Infectious diseases are still among the leading causes of death worldwide. In 2007, the World Health Organization (WHO) reported that infectious diseases were emerging at an unprecedented rate. Over 40 infectious diseases have been discovered in the past 50 years, including AIDS, SARS, MERS, Ebola, avian influenza, swine flu, Zika, and most recently COVID-19. Some infectious diseases have even reemerged, like monkeypox, which was first identified in 1958.
While some of these diseases are the result of natural processes, like the evolution of pathogens over time, many can be attributed to modern societal advancements and overpopulation.
Factors contributing to the emergence of infectious diseases and their spread
As the human population expands into previously unoccupied areas, the intermingling of humans and wildlife becomes more prevalent, promoting an environment where pathogens transfer from wild or domestic animals to humans. The expansion of agriculture and farming may also lead to viruses transferring from one animal breed host to another, allowing for more rapid acceleration of the disease.
Climate change is another factor attributed to disease emergence, as habitats are altered. One example is the mosquito, responsible for the origin of multiple diseases. With the warming climate, mosquitos have been able to expand the number of regions where they thrive. Evidence also suggests that a breed of fox in Australia continually migrating south due to climate change caused the Hendra virus to spread into the South Australia horse population, and subsequently to humans.1
In the past, infectious disease was more prevalent in developing nations, where nutrition and living standards were low and medical attention was rare. However, the advent of air travel has significantly increased the risk of disease transmission. According to the International Civil Aviation Organization (ICAO), the total number of air travelers in 2019 was 4.5 billion. During that same year, 253M passengers traveled by air either to or from the US2, compared to approximately 36M in the 1950s.
Most recently, there has also been a breakdown in public health measures, including the reduction or elimination of prevention programs, as well as a lack of educational resources regarding the need for better health practices or vaccinations.
The public health laboratory
Public health laboratories (PHLs) function like many other clinical diagnostic laboratories across the country, completing both diagnostic and reference testing. But PHLs work at the federal, state, and local levels and focus on disease surveillance, the health of population groups, and emergency response support. PHLs also partner with the WHO and other international organizations to control threats to the public.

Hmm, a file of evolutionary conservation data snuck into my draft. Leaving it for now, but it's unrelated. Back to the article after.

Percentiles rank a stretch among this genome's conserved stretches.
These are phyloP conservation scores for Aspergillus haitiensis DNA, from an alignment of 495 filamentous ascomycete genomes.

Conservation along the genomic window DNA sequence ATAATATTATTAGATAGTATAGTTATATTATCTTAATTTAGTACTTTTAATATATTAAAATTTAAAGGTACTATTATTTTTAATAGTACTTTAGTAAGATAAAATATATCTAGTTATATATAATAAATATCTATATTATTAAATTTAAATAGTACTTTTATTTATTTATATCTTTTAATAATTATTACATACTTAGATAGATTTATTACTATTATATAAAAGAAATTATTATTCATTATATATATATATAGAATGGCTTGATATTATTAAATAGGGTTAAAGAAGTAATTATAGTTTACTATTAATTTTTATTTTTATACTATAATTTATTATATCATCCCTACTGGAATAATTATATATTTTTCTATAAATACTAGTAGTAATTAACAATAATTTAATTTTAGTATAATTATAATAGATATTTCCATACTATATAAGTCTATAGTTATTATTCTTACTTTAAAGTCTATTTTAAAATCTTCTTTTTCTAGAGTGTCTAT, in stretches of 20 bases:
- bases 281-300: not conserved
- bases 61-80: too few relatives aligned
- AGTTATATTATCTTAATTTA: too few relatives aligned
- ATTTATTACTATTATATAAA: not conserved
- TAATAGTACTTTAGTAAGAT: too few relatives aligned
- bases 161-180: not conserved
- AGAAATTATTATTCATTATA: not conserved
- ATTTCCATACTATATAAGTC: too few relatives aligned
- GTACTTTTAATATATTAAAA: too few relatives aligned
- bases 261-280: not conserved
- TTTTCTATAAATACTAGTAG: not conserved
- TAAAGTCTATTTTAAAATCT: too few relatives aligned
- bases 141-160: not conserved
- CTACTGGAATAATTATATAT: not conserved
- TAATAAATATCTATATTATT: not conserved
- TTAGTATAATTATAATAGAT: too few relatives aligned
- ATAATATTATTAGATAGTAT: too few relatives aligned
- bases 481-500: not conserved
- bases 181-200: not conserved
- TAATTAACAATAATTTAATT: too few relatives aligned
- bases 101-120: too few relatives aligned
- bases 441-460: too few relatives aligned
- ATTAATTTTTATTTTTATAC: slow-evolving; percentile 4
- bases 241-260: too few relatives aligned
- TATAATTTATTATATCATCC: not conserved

Every state and territory, including the District of Columbia, and many cities and counties have their PHLs, which don’t just test humans for infectious diseases but also test the water, soil, air, food, and manufactured products for substances that can harm the human population.
However, there have been significant budget cuts in public health spending over the last 20 years. California has closed 10 public health labs since 2003. According to data compiled by the State Health Access Data Assistance Center at the University of Minnesota, more than 20 states across the country cut public health spending between 2008 and 2018.
The need for commercial clinical diagnostic laboratories
While public health laboratories are vital, working closely with agencies like the Centers for Disease Control and Prevention (CDC) and the Department of Health and Human Services (HHS), these labs aren’t always enough to handle the testing needs of today’s society. In Iowa, where the H1N1 pandemic in 2009 called for approximately 10,000 tests, COVID-19 required more than 250,000.3 The US had no choice but to enlist commercial labs to assist with testing.
When cases of monkeypox appeared in the US earlier this year, the CDC insisted that all PCR tests run through its centralized network of laboratories. However, after just two months into the outbreak, the US allowed commercial labs to perform monkeypox testing and increased the samples from just a few thousand per week to almost 80,000.
Private clinical laboratories can also be the first to discover an emerging infectious disease, being more patient-focused. These labs often work with hospitals and emergency rooms dealing with the needs of sick individuals, analyzing everything from blood, urine, and mucus to spinal fluid and tissues.
LabLynx offers a LIMS solution for both public health and clinical diagnostic laboratories
The LabLynx ELab LIMS for public health laboratories not only tracks specimens from the point of collection to disposal with complete chain-of-custody records, but also simplifies the transfer of public health data to federal, state, tribal, or local agencies through automated reporting tools. The LabLynx ELab LIMS can also document and audit the lab’s operations to maintain accreditations with PHAB, CLIA, CAP, and other programs.
Designed specifically for healthcare and clinical diagnostic laboratories, the LabLynx ClinDx LIMS suite is a hybrid LIMS/LIS with available physician and patient portals that interface directly with the LIMS, EHR/EMR integrations, and the ability to scale to each lab’s future growth or to take on new testing services. The LIMS also supports a lab’s compliance with CLIA, HIPAA, CAP, 21 CFR Part 11, and other regulations and industry standards.
For more information, download a complimentary copy of The Ideal LIMS for Clinical Diagnostics today to start mapping the journey to your ideal LIMS. Or visit www.LabLynx.com to schedule an introductory call with our sales team.